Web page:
If a drug was developed to block a key protein linked to the onset of Huntington's disease, it could have a clear path to the part of the brain most affected by the disease, while not bothering other parts of the brain and body, said distinguished neuroscientist Solomon H. Snyder, MD, to an audience of about 300 students and faculty at the University of Maryland School of Pharmacy.
Snyder said, "even though there is a market out there of only 100,000 patients," his laboratory at the Johns Hopkins University School of Medicine is currently partnering with big pharmaceutical companies to develop such a drug, one to block binding of the Rhes protein to mutant huntingtin protein, a genetically altered protein in Huntington's disease which kills cells in the brain's corpus striatum.
Snyder gave his remarks at the School of Pharmacy's ýannual Ellis S. Grollman Lecture in the Pharmaceutical Sciences, established at the School by his sister, Mrs. Evelyn Grollman Glick, as an endowed memorial. Grollman was a 1926 graduate of the School who practiced as a hospital pharmacist at Johns Hopkins and Sinai Hospitals in Baltimore City and as a community pharmacist in Frederick, Ocean City, Gaithersburg, and Annapolis. He died in 1982.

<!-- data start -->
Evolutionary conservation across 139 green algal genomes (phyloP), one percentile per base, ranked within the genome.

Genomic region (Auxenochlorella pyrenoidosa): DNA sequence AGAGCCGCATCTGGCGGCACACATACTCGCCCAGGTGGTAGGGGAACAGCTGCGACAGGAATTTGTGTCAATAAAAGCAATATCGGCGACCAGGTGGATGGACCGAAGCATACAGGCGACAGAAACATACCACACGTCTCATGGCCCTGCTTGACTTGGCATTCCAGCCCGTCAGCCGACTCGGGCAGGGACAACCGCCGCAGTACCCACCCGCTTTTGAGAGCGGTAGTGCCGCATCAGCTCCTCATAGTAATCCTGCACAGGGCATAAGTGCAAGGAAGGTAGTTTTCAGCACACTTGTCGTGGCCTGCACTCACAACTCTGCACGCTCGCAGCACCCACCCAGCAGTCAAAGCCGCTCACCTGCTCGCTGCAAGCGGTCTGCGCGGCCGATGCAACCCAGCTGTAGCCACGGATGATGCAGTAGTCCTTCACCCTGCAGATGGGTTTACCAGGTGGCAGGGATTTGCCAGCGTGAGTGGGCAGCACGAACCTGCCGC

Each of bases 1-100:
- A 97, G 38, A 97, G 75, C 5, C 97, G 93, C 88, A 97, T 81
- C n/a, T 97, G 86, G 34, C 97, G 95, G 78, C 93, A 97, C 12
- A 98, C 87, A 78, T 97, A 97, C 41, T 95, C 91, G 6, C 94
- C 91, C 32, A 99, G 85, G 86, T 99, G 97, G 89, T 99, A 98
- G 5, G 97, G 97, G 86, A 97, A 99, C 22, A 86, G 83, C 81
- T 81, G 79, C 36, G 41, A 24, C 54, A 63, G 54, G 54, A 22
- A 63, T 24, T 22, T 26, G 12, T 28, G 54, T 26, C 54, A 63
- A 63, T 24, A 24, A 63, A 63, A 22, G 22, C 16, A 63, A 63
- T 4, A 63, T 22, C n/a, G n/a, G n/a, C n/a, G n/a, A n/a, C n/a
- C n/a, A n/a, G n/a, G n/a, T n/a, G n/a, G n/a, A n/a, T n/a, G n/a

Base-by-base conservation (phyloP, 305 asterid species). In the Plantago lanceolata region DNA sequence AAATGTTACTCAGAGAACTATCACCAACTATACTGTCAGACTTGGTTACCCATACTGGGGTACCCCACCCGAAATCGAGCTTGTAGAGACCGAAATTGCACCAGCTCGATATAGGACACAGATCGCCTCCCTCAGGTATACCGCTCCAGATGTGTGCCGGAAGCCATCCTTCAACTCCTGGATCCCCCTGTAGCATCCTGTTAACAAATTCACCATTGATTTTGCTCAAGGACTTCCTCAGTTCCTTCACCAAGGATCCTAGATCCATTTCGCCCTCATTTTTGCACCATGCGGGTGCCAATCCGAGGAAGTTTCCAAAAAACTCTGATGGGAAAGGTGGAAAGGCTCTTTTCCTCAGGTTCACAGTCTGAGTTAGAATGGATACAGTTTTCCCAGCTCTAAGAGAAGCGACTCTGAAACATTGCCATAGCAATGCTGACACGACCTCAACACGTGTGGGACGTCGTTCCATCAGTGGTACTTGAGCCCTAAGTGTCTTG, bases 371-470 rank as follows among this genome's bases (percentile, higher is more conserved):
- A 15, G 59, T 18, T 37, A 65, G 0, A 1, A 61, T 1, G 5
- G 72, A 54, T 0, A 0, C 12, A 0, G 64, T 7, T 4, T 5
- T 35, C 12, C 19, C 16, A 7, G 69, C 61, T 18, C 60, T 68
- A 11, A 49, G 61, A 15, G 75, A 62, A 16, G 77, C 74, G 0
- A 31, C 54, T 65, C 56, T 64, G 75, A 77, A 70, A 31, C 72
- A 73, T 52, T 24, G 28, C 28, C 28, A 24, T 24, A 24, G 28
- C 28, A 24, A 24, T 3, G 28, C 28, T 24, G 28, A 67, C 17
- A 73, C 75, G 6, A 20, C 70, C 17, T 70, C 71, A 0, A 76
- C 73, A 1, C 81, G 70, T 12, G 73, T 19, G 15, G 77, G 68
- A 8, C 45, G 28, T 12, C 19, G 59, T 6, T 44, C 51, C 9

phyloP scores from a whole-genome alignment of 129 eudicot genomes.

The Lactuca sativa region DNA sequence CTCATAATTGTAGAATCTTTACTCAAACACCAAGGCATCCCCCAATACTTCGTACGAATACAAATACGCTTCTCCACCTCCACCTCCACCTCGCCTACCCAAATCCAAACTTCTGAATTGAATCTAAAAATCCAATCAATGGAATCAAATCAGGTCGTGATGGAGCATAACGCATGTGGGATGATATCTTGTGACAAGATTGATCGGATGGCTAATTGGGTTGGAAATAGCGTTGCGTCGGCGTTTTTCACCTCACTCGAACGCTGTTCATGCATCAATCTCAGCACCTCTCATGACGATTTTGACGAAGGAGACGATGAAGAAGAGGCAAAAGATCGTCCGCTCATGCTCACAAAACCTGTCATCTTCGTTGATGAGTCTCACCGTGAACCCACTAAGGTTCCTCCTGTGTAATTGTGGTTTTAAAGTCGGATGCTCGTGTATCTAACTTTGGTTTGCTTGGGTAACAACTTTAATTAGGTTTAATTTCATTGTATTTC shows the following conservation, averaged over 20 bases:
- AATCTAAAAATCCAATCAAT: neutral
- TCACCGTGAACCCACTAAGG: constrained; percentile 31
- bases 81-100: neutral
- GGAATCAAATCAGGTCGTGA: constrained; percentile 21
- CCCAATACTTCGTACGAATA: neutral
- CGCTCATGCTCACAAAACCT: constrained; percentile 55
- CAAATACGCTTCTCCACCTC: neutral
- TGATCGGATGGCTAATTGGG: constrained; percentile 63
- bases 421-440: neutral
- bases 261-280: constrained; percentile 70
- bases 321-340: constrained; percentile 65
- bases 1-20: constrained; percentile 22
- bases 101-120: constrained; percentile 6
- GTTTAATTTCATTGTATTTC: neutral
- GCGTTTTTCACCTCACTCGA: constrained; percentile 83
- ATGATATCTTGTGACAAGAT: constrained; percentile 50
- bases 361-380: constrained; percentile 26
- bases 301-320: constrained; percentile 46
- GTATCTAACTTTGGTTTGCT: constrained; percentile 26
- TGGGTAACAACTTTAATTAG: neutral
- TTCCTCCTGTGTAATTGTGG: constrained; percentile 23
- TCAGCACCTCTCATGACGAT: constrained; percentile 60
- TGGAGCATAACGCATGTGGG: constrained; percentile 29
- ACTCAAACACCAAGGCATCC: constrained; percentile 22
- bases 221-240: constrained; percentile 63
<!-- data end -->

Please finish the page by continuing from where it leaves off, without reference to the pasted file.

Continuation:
Natalie D. Eddington, PhD, dean of the School of Pharmacy, said that the annual lecture focuses on distinguished biomedical research with an emphasis on biological systems.
Snyder, the world's most cited biomedical researcher, began the lecture by "walking" the audience, he said, through the laborious and sometimes frustrating pathway to scientific discovery. He explained results of many "great papers in good journals" since 1975 from his and other laboratories that provided insights into the biochemistry of Huntington's. But each paper failed to pinpoint why the disease shrinks the brain's corpus striatum drastically and very selectively. "It was still a big mystery, though we do know that it is caused by a single gene mutation," said Snyder.
Huntington's disease is caused by a mutation in the protein huntingtin (Htt) that is expressed throughout the body and all the brain regions. But the pathology of Huntington's is mostly confined to the corpus striatum, said Snyder.
"It was an honor for the Department of Pharmaceutical Sciences (PSC) and the School of Pharmacy to host Dr. Snyder," said Andrew Coop, PhD, professor and chair of PSC. "The impact of his groundbreaking research in the area of neuroscience cannot be overstated, and has led to major advances in the biomedical sciences directly improving public health."
Snyder, a native of Washington, D.C., trained at the National Institutes of Health with future Nobel Laureate Julius Axelrod. He is the recipient of numerous professional honors, including the Albert Lasker Award for Basic Biomedical Research (1978), the National Medal of Science (2005), the Albany Medical Prize (2007), the Wolf Foundation Prize in Medicine (1983), the Bristol-Myers Squibb Award for Distinguished Achievement in Neuroscience Research (1996), and the Gerard Prize of the Society for Neuroscience (2000). His books include Uses of Marijuana (1971), Madness and the Brain (1974), The Troubled Mind (1976), Biological Aspects of Abnormal Behavior (1980), Drugs and the Brain (1986), and Brainstorming (1989).